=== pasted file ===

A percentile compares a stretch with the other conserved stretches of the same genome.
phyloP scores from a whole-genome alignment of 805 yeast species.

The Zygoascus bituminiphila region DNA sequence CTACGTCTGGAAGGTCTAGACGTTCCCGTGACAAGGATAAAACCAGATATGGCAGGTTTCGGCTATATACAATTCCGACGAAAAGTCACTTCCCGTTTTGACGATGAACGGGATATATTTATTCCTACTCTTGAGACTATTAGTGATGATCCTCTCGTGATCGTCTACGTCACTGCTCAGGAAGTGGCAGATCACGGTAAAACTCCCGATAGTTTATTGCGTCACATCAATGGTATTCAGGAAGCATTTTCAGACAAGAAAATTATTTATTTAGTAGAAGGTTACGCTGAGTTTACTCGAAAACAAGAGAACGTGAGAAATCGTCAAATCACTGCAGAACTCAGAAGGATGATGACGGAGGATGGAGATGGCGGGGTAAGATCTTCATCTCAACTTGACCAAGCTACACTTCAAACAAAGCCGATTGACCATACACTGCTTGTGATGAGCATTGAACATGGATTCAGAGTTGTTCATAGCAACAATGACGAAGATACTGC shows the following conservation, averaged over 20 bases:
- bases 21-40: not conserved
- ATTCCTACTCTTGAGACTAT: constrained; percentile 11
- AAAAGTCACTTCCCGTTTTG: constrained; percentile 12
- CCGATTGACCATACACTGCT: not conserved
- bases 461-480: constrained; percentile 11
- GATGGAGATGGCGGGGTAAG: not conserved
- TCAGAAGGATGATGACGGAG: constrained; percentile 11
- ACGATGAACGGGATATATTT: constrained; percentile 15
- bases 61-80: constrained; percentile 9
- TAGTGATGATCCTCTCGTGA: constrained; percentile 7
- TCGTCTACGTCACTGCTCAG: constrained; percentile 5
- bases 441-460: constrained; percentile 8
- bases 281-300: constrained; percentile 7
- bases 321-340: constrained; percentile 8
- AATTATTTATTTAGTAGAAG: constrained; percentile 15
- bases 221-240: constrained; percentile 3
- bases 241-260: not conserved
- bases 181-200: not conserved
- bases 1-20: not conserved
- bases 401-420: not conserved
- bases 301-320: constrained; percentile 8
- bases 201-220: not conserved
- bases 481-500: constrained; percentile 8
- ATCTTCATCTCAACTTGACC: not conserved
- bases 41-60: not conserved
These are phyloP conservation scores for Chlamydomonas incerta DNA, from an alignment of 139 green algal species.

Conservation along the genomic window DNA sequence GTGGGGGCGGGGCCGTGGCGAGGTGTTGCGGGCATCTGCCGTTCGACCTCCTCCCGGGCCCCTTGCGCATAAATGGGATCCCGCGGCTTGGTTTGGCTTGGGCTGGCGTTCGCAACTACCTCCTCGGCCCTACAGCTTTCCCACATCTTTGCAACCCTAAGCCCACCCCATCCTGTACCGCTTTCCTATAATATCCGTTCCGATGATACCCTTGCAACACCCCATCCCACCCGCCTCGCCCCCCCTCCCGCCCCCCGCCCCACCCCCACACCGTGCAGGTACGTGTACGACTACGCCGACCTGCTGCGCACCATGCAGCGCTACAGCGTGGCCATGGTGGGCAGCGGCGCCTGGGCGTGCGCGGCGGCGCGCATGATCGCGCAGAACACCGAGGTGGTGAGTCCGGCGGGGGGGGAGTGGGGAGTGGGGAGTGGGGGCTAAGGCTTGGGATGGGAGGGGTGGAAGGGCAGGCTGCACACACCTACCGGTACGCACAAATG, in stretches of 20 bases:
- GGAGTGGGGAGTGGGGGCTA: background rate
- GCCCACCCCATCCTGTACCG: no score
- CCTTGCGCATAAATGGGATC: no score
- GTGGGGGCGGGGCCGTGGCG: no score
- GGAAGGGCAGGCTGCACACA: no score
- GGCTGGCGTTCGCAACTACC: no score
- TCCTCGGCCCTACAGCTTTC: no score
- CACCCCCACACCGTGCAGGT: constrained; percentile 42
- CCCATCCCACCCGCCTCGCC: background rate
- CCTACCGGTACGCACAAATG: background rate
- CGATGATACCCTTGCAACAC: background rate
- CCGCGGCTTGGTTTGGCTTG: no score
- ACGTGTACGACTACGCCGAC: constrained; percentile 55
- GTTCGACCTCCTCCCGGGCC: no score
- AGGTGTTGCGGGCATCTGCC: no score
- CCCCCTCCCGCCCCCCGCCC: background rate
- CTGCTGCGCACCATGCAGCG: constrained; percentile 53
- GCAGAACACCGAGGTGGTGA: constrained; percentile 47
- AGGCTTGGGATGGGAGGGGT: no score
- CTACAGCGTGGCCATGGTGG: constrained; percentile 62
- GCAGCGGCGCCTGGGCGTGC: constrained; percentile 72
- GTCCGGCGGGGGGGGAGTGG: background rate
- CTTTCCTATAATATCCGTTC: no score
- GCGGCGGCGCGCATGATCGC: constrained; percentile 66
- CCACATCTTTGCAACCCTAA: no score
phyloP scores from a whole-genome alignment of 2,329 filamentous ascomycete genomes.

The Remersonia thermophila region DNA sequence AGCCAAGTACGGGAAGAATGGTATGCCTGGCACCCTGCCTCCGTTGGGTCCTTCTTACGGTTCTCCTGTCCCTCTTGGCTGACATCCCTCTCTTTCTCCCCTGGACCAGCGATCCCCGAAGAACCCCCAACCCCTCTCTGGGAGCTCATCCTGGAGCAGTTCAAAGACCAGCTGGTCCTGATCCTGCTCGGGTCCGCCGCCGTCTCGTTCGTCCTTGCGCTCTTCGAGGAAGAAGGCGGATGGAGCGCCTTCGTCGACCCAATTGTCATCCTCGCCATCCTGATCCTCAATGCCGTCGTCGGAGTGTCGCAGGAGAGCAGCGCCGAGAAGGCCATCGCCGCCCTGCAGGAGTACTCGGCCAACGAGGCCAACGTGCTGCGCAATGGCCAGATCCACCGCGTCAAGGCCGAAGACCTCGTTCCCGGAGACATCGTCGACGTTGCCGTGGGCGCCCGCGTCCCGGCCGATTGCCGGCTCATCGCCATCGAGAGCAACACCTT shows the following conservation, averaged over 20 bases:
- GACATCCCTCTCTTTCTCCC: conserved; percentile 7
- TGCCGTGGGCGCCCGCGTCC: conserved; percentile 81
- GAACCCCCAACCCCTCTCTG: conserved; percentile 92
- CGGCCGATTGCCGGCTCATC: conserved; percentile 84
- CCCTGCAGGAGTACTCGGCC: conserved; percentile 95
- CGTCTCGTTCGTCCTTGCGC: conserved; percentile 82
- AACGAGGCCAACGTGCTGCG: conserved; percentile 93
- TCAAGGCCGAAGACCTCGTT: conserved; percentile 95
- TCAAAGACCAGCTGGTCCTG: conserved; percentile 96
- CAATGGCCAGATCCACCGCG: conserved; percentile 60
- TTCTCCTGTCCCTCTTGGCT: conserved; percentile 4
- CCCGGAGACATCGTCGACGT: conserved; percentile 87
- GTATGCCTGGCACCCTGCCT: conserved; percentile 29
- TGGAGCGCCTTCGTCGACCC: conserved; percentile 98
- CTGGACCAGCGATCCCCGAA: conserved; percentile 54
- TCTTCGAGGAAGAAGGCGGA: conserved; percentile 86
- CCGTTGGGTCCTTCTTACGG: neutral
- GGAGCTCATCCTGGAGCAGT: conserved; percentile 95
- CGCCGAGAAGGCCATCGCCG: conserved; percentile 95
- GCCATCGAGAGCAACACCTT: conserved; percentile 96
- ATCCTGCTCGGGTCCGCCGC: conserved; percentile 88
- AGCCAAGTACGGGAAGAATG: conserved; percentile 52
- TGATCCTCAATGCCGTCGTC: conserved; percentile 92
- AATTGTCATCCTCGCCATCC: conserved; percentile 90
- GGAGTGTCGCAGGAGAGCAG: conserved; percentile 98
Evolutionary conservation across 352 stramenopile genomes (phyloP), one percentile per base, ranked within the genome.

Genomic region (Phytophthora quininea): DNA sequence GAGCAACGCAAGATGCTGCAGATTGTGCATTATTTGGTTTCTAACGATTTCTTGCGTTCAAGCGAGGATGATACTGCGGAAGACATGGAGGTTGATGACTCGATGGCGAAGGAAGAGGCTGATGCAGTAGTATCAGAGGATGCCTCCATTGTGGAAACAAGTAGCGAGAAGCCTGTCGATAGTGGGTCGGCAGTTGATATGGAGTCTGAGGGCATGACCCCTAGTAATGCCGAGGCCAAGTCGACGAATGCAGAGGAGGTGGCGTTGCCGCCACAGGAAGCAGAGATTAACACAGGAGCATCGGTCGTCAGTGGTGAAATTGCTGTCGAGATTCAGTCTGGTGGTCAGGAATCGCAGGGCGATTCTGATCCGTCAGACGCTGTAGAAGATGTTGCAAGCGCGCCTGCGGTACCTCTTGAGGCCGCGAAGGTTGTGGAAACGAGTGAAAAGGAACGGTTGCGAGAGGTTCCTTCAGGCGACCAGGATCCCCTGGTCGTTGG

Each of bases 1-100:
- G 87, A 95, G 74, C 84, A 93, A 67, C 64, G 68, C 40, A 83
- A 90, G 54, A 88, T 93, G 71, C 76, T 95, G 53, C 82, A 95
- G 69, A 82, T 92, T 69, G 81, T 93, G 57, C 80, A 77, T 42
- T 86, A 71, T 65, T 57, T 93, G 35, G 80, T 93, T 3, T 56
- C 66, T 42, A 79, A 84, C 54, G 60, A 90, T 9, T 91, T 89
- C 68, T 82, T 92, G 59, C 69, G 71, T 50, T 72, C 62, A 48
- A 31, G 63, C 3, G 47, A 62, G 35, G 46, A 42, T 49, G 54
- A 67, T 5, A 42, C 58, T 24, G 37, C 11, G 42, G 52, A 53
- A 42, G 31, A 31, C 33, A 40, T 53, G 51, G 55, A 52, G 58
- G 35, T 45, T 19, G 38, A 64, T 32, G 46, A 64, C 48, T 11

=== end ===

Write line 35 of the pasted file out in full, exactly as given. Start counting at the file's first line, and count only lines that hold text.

- GGAAGGGCAGGCTGCACACA: no score